Eleven eventful years have passed since Stephen Greenblatt, during his term as president of the Modern Language Association, wrote to the membership about "a serious problem in the publishing of scholarly books." The problem, he said, was simply that most departments of language and literature required a book for tenure, but scholarly presses were publishing fewer and fewer of them.
Greenblatt's shot across the humanistic bow inspired a lot of salutary activity. Scholarly-press editors, long tired of their position as de facto arbiters of tenure cases, added their voices to the conversation, and the MLA sponsored a task force that produced a set of recommendations for personnel decisions.
The results have been palpable. Many departments have revised their tenure-and-promotion demands. Fewer advisers now imagine their graduate students' dissertations necessarily as books in the making. While the book still remains the absolute standard in many departments, the group that thinks that way is getting smaller. A new realism prevails, along with a new awareness that the game has changed. The digital revolution has driven those changes, and it's affecting the meaning of the book itself.
Now a growing number of scholarly presses are experimenting with shorter formats, questioning and extending the definition of "book." So far, most of those ventures involve detaching segments of successful books and selling them separately as short e-books. But some presses are using this new category to acquire and market original work.
Consider the "Palgrave Pivot," a new e-book format recently introduced by Palgrave Macmillan. At 30,000 to 50,000 words, it's longer than a journal article but shorter than a traditional monograph. The Palgrave Pivot, said Hazel Newton, head of digital publishing, in an e-mail, "fills the space in the middle."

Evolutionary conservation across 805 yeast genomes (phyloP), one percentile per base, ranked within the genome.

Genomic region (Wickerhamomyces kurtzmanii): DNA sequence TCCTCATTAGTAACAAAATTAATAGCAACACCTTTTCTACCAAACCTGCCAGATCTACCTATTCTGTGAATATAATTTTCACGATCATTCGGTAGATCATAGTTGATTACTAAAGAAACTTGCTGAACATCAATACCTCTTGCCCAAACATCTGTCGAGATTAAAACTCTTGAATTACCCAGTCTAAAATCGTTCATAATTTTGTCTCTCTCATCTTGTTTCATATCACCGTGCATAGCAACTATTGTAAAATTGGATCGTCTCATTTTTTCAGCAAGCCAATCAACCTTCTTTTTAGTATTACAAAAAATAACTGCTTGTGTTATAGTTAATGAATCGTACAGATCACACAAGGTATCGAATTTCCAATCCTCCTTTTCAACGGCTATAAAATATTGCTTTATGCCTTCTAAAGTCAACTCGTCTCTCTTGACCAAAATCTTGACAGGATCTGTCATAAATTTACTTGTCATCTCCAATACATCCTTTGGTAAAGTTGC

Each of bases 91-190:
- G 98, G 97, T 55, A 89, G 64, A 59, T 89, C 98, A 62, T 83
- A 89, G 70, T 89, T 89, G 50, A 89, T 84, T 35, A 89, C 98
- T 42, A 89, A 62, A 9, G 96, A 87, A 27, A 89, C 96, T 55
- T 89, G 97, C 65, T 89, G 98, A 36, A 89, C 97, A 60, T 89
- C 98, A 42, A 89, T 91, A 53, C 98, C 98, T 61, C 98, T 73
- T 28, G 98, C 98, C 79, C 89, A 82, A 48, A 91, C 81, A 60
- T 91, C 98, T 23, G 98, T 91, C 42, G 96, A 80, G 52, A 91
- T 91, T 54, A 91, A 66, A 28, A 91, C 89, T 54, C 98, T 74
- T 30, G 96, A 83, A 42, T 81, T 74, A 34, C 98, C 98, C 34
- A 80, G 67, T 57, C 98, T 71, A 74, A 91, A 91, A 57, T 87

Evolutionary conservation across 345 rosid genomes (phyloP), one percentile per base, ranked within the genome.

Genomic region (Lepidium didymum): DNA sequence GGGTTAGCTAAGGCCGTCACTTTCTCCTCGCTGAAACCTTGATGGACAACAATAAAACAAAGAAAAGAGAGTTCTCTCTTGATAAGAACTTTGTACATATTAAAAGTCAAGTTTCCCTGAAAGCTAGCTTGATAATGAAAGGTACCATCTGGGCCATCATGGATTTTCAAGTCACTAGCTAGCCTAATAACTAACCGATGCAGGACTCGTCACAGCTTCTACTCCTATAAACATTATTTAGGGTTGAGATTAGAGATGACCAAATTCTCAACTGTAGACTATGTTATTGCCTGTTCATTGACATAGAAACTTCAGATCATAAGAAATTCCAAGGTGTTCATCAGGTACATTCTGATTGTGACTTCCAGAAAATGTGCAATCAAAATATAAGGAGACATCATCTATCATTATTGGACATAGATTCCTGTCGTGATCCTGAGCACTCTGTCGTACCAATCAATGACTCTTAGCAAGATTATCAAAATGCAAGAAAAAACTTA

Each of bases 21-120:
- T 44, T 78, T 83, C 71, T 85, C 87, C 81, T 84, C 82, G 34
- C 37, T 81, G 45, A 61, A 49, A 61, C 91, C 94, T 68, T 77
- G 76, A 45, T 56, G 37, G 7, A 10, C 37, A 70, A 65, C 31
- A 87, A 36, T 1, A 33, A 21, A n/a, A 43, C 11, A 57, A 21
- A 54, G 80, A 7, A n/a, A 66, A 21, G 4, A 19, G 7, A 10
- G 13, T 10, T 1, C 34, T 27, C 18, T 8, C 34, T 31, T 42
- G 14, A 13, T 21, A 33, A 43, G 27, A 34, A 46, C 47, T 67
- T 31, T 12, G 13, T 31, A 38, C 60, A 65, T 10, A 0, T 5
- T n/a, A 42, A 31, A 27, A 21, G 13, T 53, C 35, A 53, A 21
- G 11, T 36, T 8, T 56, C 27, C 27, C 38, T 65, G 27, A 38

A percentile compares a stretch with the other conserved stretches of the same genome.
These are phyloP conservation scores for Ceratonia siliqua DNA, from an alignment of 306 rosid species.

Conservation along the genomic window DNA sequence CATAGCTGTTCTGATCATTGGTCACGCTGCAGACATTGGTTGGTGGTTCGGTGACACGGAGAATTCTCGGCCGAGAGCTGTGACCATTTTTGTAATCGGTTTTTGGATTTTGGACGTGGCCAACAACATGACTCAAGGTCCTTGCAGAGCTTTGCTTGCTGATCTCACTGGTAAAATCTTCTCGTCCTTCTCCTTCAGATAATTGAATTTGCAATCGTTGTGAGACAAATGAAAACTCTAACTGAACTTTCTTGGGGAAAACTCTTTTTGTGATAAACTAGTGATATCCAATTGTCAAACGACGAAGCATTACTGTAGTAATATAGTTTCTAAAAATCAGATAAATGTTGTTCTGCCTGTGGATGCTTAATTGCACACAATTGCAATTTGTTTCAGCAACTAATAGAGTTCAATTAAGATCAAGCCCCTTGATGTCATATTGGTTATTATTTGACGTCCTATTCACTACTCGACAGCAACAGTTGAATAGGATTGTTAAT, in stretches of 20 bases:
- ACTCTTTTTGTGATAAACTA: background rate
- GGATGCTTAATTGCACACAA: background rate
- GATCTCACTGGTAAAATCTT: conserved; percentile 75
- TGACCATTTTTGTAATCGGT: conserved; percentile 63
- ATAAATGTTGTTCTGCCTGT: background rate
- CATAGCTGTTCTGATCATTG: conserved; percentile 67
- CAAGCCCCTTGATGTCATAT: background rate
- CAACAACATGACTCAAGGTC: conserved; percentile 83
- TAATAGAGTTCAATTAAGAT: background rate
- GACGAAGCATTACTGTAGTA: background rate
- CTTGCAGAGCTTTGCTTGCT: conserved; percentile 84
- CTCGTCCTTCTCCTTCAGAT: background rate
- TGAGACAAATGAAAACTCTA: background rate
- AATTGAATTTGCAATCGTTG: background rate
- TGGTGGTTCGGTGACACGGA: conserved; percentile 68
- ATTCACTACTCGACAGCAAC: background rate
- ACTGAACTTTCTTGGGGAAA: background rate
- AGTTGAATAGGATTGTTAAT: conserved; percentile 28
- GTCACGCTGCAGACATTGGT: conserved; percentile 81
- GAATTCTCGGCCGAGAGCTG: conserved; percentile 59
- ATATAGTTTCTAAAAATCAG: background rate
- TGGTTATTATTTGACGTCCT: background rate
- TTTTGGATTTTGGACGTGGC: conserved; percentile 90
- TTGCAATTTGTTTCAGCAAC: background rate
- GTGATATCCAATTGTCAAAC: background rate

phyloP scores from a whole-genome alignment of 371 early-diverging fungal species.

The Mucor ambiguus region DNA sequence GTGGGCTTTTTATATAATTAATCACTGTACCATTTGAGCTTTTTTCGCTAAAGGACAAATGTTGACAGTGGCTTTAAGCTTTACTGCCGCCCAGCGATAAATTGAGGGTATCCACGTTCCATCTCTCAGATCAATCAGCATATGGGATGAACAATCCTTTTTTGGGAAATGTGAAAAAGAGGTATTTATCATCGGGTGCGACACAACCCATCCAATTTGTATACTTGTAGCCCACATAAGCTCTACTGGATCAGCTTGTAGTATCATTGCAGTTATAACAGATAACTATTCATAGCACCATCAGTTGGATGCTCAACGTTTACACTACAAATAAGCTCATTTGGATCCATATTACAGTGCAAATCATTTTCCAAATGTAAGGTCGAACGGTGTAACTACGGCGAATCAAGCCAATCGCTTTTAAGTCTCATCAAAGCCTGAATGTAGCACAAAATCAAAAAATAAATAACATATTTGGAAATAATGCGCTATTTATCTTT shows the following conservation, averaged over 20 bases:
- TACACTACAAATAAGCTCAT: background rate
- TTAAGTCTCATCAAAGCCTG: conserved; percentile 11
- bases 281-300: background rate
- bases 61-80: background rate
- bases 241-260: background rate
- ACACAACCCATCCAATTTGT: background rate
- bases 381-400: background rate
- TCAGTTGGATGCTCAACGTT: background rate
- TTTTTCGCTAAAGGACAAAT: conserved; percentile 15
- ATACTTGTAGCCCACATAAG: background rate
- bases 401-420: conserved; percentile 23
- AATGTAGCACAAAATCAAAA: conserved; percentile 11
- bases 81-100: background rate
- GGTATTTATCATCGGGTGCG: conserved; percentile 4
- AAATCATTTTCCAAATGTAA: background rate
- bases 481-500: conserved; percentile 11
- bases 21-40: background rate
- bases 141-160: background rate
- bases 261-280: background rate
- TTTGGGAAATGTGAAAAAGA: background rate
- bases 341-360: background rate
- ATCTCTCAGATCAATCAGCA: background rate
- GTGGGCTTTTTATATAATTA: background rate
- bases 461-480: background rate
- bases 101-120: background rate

Palgrave promises a quick review process for these midlength titles—just 12 weeks to publication—and expects a large and brisk business. The press inaugurated the format last year with an initial offering of 21 titles, has now published 82, and hopes to reach 100 by October.
Stanford University Press has also begun to release new material in the form of midlength e-books. "Stanford Briefs" will run 20,000 to 40,000 words in length. The press began the imprint last year, with six titles. Kate Wahl, publishing director and editor in chief, reports that three more are in production for the fall. Stanford Briefs, she emphasized, undergo "the same level of scholarly vetting as any other Stanford book."
Stanford is fitting its Briefs to fill a fairly specific rhetorical space. They are, said Wahl, "not brief books but a new style of book," based on the classic "essay format." Stanford seeks "an open argument" for the imprint, not an incremental addition to a long conversation, she said. Standard Briefs are accordingly aimed at a broad audience, one that might reach outside of academe.
"We work closely with the authors," Wahl said, to develop the Briefs with an accessible, argument-driven style in mind.
Palgrave, said Newton, aims to "meet the needs of academics" with the Palgrave Pivot series.
But what are those needs, exactly? They depend on experience and seniority. A full professor has different goals in mind when she publishes than a graduate student does.
So who should publish in the midlength format? At this early stage, that's a difficult question to answer.
In interviews via e-mail, I sounded out a number of senior professors in the traditionally book-driven fields of English and history about the new publishing possibilities. All of them work in departments that normally require a book for tenure. Almost all were glad to see midlength alternatives enter the publishing world, but most wanted to see what kind of niche the new formats would occupy.
Most of the senior professors I contacted were happy to consider this middle length for themselves. Indeed, the initial Palgrave and Stanford rollouts of these in-between formats featured rosters of nearly all full professors. That makes sense.
In fact, there's already a certain senior precedent for the "hybrid short book," as Susan Koshy, an associate professor of English at the University of Illinois at Urbana-Champaign, pointed out. High-profile intellectuals like Georg Lukacs and J.L. Austin have published successful midlength works in the past, but the form, said Koshy, has mainly been "a privilege reserved largely for celebrity scholars." Making it widely available, she said, "might actually prompt us to rethink some of the fundamental assumptions about productivity and achievement" in the academic workplace.
"We need a greater variety of acceptable formats for our scholarly work," said Elizabeth Renker, an English professor at Ohio State University. Like many full professors, she's working on multiple projects, and would like to place some of them on a "faster timeline."